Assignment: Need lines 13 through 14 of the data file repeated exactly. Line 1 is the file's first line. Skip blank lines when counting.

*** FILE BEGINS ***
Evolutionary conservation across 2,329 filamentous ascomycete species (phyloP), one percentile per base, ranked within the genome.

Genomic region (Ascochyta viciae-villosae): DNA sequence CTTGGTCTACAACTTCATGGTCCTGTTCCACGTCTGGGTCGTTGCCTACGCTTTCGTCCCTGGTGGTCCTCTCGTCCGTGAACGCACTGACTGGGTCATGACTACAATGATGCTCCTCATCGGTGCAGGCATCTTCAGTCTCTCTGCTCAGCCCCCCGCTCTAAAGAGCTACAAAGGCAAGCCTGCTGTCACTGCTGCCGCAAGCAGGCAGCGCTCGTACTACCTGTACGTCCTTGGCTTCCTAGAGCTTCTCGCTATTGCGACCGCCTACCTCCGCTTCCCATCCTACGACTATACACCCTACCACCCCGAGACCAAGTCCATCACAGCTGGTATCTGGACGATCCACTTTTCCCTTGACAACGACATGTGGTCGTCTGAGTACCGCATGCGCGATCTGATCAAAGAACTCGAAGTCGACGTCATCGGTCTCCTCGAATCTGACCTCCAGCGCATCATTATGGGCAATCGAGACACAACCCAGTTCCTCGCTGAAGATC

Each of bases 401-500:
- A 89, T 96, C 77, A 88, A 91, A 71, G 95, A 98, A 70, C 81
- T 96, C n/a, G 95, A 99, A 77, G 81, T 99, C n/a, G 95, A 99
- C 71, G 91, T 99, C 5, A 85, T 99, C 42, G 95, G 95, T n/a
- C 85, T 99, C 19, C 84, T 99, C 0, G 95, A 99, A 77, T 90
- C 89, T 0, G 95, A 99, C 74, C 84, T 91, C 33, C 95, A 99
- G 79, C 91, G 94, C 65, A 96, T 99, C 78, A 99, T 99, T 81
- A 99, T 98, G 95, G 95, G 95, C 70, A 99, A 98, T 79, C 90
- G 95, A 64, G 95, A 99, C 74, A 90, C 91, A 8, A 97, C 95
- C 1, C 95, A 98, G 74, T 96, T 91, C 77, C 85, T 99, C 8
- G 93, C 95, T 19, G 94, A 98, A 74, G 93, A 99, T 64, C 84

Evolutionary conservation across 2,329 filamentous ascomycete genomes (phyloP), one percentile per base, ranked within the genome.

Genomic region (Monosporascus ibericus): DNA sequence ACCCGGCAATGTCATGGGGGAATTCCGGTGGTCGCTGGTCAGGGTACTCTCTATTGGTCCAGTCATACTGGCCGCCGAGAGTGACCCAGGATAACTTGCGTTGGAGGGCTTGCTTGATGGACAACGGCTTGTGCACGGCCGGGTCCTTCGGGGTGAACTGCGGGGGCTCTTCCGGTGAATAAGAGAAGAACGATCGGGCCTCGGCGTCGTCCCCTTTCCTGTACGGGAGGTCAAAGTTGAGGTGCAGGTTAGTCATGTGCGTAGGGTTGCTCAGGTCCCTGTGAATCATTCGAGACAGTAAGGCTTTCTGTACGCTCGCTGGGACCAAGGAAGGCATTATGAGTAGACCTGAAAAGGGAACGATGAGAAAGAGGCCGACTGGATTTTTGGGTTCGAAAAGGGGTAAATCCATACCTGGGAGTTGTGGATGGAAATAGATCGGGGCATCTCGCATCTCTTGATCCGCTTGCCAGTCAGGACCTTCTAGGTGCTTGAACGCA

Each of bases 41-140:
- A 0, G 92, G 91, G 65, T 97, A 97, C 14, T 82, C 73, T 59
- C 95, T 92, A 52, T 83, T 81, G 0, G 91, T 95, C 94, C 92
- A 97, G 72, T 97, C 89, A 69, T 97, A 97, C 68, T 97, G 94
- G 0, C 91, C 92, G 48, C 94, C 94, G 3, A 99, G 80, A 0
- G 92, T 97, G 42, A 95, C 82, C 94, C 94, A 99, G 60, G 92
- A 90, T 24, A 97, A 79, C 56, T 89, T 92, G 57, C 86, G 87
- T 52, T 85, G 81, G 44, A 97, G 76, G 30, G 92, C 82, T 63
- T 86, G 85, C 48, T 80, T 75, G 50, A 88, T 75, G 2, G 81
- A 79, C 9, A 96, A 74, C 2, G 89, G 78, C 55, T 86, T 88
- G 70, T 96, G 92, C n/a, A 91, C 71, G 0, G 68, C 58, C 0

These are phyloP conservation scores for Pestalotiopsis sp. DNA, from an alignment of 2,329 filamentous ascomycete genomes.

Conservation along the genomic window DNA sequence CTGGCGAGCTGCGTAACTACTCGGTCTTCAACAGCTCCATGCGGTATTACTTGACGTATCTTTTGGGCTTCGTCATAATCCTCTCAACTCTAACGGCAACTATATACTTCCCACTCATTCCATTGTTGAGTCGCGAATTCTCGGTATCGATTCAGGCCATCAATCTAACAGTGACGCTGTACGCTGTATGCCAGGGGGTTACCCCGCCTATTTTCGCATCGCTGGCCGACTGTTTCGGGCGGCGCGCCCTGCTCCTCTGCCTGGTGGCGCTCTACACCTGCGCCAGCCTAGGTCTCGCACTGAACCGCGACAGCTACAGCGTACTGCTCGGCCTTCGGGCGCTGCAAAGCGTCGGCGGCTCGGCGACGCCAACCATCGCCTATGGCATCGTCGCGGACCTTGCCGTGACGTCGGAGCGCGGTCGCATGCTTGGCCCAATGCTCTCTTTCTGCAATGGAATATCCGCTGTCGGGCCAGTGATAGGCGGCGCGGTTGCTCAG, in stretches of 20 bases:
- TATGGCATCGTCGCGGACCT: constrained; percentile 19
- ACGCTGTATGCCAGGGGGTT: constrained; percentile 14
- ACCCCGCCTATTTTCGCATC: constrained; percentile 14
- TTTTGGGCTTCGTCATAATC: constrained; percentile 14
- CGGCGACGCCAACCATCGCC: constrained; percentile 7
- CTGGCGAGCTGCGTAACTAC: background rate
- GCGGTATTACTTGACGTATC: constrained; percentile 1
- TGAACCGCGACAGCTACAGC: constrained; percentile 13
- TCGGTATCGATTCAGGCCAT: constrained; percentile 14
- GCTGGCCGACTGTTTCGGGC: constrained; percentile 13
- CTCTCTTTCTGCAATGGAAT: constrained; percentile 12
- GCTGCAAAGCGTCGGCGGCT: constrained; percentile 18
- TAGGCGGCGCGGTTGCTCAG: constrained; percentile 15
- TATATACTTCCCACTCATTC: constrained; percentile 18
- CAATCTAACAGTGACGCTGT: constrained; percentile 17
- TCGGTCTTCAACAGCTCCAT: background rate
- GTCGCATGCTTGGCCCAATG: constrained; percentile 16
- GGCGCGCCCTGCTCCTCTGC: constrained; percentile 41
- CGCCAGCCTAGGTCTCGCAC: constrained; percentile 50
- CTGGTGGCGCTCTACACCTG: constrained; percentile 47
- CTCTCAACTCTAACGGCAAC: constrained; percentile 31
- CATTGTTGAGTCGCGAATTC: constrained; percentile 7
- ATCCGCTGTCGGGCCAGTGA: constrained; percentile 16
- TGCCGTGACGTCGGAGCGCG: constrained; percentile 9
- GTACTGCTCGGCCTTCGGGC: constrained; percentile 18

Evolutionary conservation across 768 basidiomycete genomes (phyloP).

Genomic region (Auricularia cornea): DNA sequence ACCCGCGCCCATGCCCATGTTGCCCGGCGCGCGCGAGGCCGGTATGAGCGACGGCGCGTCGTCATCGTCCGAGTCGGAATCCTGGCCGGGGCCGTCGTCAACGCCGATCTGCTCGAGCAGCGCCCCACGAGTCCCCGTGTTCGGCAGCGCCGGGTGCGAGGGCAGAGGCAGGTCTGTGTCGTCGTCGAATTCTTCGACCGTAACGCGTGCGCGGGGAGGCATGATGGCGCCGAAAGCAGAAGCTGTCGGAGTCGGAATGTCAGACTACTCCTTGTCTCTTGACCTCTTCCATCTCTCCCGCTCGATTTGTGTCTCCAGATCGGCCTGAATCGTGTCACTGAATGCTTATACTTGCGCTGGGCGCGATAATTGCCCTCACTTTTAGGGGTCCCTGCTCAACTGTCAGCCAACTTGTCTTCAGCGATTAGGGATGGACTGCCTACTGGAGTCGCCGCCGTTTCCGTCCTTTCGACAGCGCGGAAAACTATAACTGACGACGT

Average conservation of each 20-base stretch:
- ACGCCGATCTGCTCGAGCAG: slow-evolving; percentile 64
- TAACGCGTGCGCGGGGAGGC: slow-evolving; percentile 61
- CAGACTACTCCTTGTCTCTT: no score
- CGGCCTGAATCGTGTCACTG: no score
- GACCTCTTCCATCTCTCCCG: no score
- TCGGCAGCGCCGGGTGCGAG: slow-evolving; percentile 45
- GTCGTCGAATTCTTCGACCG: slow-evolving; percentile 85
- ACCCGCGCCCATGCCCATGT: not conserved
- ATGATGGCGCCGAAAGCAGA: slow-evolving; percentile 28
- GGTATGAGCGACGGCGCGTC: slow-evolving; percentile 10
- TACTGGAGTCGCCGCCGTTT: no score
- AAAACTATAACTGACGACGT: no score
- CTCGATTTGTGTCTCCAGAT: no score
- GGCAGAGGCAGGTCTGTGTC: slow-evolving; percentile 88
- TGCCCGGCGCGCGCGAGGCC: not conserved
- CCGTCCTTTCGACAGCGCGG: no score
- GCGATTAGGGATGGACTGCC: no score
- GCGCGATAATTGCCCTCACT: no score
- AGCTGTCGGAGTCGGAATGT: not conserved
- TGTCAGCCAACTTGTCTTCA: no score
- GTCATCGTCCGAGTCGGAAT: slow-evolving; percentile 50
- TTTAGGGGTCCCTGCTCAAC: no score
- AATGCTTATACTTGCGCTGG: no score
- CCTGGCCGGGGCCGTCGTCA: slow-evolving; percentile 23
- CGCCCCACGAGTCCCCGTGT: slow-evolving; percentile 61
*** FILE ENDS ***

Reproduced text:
- G 93, C 95, T 19, G 94, A 98, A 74, G 93, A 99, T 64, C 84

Evolutionary conservation across 2,329 filamentous ascomycete genomes (phyloP), one percentile per base, ranked within the genome.